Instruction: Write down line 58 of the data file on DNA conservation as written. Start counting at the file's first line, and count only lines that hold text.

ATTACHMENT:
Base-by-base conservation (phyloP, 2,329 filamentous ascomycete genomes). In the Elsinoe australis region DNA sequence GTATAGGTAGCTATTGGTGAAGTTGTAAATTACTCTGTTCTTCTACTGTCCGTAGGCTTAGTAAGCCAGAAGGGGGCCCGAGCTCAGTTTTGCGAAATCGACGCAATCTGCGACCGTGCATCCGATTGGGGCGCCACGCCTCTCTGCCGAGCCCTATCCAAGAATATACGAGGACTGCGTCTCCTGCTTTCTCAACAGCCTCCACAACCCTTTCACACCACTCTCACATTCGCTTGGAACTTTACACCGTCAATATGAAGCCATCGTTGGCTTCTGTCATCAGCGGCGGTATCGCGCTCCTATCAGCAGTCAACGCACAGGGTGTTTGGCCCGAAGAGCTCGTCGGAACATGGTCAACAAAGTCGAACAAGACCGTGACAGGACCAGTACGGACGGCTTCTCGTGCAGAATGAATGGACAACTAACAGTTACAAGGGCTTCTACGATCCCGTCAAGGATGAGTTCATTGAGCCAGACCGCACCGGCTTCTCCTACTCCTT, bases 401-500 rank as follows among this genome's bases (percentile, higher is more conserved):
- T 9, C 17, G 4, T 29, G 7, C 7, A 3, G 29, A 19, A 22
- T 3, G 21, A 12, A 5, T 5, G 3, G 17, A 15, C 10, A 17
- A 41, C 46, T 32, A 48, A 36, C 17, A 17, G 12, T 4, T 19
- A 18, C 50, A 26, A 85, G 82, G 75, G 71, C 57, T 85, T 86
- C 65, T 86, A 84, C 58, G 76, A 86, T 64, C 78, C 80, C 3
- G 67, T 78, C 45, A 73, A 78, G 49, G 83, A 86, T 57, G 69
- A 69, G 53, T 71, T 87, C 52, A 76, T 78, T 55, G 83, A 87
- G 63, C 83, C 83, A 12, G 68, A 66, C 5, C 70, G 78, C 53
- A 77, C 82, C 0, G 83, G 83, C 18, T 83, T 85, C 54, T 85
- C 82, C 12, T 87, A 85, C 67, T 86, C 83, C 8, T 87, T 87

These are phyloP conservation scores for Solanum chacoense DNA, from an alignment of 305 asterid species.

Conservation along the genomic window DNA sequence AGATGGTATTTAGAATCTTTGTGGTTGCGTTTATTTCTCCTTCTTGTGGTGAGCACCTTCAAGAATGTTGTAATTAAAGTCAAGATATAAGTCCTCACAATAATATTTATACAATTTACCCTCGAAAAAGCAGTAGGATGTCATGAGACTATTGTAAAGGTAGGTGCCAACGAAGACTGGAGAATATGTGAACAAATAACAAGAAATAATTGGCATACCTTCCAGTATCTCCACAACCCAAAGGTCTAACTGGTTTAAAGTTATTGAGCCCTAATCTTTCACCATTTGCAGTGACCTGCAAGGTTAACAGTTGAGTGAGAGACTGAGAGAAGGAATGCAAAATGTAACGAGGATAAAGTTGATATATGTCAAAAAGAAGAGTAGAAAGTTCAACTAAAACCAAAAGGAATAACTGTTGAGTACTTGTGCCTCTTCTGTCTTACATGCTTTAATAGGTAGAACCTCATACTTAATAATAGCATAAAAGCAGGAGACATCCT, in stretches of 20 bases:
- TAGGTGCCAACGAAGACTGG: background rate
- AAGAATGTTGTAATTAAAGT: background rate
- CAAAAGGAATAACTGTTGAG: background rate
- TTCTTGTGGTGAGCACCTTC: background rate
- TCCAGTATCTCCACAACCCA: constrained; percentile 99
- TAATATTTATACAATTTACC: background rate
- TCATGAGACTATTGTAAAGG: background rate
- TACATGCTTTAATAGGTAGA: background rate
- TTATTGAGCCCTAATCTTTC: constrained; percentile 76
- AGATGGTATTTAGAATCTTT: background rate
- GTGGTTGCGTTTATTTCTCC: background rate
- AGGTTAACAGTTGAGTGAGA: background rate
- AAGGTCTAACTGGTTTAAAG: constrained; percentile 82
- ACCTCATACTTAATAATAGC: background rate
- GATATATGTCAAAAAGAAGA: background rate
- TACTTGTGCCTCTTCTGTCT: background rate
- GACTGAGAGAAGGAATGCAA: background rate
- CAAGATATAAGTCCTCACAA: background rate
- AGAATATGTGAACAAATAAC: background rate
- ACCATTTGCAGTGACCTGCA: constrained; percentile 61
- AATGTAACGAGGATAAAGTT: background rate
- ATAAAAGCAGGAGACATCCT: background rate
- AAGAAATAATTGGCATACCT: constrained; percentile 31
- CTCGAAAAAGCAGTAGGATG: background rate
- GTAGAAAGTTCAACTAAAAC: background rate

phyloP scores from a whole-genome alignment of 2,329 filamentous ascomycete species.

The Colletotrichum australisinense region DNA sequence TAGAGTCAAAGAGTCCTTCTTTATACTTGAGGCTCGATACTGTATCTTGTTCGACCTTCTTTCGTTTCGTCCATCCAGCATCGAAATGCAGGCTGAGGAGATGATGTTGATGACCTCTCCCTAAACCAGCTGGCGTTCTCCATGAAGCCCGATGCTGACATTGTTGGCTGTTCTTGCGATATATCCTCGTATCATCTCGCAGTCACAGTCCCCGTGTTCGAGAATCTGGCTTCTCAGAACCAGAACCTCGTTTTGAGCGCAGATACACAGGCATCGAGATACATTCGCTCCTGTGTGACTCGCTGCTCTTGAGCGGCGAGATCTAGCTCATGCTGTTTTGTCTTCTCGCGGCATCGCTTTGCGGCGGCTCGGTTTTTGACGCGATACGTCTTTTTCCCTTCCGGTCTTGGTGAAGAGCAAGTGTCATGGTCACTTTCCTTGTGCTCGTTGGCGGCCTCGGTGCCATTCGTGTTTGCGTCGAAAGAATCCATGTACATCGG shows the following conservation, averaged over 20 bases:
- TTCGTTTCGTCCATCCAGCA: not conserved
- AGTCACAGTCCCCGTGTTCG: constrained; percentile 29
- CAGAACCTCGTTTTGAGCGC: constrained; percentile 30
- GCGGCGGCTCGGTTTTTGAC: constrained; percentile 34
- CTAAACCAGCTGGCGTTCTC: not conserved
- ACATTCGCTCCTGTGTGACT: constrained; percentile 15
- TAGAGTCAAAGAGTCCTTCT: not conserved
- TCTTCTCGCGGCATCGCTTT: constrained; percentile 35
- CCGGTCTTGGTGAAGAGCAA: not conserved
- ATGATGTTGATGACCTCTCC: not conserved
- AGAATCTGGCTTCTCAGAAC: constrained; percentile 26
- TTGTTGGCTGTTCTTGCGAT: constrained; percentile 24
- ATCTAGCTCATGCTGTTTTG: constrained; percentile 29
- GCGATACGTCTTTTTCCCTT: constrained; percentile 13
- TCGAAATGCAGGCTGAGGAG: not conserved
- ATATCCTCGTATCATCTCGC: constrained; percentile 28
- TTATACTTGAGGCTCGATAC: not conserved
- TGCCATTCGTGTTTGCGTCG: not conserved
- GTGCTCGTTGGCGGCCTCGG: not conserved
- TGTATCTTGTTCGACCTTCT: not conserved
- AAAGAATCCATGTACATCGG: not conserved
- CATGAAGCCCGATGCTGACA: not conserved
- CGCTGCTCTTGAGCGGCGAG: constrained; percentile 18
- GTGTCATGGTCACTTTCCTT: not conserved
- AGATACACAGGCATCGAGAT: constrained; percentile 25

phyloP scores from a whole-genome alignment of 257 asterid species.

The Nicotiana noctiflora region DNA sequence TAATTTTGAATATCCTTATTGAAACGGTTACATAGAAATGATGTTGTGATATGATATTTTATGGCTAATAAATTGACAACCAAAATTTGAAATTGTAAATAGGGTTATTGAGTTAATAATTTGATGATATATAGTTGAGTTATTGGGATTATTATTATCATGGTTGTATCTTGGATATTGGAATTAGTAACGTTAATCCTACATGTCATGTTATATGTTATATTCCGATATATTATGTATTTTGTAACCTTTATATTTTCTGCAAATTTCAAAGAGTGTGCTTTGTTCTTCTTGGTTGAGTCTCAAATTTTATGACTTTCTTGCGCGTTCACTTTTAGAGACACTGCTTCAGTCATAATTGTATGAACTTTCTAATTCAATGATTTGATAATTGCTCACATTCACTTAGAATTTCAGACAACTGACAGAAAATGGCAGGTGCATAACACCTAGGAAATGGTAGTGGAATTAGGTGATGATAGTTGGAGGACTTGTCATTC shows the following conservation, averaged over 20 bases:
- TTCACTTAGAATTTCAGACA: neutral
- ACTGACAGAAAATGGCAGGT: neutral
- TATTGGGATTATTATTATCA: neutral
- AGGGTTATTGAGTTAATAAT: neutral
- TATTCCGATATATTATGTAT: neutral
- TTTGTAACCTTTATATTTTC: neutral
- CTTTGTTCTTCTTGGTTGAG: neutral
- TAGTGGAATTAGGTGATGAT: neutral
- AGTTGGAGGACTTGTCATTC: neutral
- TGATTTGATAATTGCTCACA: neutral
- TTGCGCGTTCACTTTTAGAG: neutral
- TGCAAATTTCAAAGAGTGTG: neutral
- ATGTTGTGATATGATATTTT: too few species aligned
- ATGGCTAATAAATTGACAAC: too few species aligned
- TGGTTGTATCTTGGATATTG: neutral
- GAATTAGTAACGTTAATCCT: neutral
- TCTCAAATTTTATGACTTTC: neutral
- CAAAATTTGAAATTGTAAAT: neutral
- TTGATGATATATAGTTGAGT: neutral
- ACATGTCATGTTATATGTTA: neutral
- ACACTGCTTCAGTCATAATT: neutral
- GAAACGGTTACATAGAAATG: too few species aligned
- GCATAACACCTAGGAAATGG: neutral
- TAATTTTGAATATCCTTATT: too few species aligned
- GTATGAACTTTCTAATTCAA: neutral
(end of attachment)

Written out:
- TGCCATTCGTGTTTGCGTCG: not conserved